Packagd unboxes its mobile commerce plan via video
Mobile commerce startup Packagd on Thursday unveiled its first application, Unboxed, a mobile video channel aimed at selling technology gadgets by leveraging the growing Internet phenomenon of “unboxing” videos and aggregating them in one app, according to a company press release.
Packagd backed up the notion that many people watching such videos are researching their own future product purchases, linking in its press release to a three-year-old study from Google Consumer Surveys that suggested 62% of consumers who watched unboxing videos on YouTube did so as they conducted research in advance of making a product purchase. The same survey said that the number of such videos uploaded at the time had increased by 50% over the previous year, and that video viewings had increased by 57%.
Also on Thursday, the company announced a $6 million Series A investment led by Forerunner Ventures and GV (formerly Google Ventures). Packgd was co-founded by CEO Eric Feng, formerly CTO at Hulu and Flipboard, and also a general partner at venture capital firm Kleiner Perkins Caufield Byers, where Packagd was incubated.
Packagd’s Unboxed is already getting a lot of comparisons to QVC and the Home Shopping Network, those odd denizens of early cable TV years that somehow not only survived, but thrived.
Even Packagd thinks so, as Feng name-checked both in the press release that ushered the company out of stealth mode last week. "Our vision for Packagd has evolved over the last 10 years, inspired by how 'commerce as entertainment' helped traditional players like HSN and QVC build multi-billion dollar empires during the TV era," Feng said. "Using video to drive commerce is not a new concept, but Packagd has the opportunity to bring this user experience to a new generation of mobile consumers."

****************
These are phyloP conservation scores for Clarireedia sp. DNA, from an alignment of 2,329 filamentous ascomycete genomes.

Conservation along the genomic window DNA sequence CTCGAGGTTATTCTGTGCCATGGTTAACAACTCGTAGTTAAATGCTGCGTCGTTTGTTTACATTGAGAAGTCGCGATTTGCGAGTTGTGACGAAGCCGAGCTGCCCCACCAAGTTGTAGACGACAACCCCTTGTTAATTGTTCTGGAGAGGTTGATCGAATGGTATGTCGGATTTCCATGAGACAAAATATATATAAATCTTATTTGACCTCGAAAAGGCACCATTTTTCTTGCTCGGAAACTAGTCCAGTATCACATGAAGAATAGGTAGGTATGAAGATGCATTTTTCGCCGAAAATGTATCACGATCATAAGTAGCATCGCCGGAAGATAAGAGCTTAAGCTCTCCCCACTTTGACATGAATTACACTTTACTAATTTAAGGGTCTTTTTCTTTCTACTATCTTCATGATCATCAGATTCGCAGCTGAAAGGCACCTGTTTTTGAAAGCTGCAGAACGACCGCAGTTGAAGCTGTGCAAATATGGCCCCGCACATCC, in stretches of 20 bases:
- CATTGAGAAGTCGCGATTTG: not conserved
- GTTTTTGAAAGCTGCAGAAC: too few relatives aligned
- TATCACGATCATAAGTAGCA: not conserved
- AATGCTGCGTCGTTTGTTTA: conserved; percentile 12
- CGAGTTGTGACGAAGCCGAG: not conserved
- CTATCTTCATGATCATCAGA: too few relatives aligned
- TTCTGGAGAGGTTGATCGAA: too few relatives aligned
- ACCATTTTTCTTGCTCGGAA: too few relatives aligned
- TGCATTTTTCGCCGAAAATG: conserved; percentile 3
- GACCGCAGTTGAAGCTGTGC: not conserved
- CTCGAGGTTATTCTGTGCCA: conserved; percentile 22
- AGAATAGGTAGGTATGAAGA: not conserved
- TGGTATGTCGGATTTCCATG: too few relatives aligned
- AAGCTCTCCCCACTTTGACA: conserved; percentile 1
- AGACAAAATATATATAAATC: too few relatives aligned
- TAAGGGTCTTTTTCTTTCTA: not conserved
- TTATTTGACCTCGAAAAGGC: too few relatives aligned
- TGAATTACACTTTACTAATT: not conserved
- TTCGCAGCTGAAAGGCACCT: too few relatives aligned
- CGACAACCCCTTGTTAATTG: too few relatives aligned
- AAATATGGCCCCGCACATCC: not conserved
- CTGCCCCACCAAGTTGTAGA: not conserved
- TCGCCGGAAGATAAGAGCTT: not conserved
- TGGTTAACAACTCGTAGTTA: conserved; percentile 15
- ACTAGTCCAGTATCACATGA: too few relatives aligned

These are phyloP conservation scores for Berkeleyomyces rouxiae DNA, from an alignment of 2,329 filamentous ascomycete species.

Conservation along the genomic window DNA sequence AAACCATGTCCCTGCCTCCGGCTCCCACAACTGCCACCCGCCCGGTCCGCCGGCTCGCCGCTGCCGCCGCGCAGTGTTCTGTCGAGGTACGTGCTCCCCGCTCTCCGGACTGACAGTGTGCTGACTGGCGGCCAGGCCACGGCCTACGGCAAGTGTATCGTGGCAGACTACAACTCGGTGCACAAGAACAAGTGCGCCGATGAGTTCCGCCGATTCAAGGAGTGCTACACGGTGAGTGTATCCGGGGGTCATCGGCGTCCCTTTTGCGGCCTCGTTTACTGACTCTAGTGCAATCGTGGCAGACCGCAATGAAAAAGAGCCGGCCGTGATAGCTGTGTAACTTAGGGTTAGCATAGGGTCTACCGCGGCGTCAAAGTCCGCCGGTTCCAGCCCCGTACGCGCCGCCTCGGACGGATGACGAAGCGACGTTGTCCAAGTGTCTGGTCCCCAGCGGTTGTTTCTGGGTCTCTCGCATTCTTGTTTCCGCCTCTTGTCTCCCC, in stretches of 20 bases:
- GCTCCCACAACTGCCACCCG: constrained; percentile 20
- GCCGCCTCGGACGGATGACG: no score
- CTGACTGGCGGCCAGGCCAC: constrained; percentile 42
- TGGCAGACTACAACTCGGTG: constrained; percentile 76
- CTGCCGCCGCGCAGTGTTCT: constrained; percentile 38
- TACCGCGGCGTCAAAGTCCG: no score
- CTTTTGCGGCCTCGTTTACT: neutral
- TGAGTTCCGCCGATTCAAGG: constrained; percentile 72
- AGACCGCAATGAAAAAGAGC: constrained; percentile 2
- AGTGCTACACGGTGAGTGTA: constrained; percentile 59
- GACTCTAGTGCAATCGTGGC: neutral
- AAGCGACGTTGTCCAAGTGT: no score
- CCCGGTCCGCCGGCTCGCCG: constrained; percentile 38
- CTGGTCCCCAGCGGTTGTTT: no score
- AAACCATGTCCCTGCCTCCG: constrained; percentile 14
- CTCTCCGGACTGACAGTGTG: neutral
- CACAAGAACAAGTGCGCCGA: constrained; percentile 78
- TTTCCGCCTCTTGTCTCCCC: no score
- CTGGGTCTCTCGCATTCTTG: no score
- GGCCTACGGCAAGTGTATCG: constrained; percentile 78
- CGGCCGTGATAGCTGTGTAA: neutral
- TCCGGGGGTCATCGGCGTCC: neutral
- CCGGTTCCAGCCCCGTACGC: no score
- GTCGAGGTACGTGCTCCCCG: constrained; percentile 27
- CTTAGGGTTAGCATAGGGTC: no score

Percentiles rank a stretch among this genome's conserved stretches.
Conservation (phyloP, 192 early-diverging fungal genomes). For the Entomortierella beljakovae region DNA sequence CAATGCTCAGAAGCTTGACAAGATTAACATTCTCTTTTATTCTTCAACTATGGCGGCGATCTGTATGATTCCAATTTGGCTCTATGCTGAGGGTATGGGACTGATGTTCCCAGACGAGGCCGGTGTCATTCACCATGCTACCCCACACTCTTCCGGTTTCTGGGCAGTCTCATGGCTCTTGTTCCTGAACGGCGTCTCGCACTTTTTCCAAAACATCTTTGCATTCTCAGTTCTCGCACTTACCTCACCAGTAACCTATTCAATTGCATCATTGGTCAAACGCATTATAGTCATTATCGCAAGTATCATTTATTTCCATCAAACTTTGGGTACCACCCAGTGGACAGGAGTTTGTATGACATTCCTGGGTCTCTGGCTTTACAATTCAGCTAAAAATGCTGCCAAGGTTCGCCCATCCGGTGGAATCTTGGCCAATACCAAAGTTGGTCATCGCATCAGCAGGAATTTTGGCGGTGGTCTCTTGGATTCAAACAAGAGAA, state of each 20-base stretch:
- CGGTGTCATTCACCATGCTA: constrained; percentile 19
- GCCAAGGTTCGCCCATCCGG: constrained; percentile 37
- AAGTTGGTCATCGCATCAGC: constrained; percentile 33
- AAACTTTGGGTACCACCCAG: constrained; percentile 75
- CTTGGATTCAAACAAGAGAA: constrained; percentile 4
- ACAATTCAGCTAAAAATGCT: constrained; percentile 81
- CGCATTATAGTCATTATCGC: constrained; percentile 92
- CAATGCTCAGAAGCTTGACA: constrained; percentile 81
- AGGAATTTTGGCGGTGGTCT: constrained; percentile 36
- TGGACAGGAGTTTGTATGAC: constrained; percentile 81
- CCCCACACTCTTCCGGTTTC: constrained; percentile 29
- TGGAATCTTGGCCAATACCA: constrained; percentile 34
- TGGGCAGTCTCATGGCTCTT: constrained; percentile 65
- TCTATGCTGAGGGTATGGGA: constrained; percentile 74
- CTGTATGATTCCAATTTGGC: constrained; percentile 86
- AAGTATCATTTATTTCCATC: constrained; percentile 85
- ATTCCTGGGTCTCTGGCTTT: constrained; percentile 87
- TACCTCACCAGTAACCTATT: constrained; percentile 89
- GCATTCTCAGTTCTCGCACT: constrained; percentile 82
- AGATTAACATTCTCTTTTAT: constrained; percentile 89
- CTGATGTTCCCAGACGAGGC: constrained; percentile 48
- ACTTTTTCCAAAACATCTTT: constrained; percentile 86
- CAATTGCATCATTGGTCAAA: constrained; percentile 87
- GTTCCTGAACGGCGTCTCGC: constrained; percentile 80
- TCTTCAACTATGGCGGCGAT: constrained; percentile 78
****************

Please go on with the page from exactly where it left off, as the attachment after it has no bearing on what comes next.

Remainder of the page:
The comparisons to QVC and HSN are a shortcut to understanding Packagd's Unboxed app, but unboxing is a much more recent cultural phenomenon. While these videos are very much about product promotion, they're structured a bit more like instructional and demonstration videos and give (almost always 100% positive) product reviews, although the videos do not usually feature the makers of the products hawking their own wares.
Originally, not that many unboxing videos had clear involvement from the product brands featured, though the New York Times reported in late 2015 that product brands and retailers such as Target were getting much more involved. More recently, Walmart has been brushing up against the unboxing video trend, as it has created more marketing videos to run on YouTube.
The popularity of unboxing videos is staggering: As a segment, unboxing videos attract as many as 10 billion views per month. Ryan’s Toy Review, for example, in which a five-year-old boy is egged on by his mother to enthusiastically unbox various new toys, collected almost 175 million views during one recent week.
The trend may not need much help from an aggregator, but product brands and retailers likely won't complain about new ways to have their products featured. Packagd's app will provide an organized venue dedicated to promoting new tech gadgets, giving consumers interested in such things one clear destination to seek out and further driving gadget sales overall. For makers of gadgets, or retailers that sells them, what's not to like?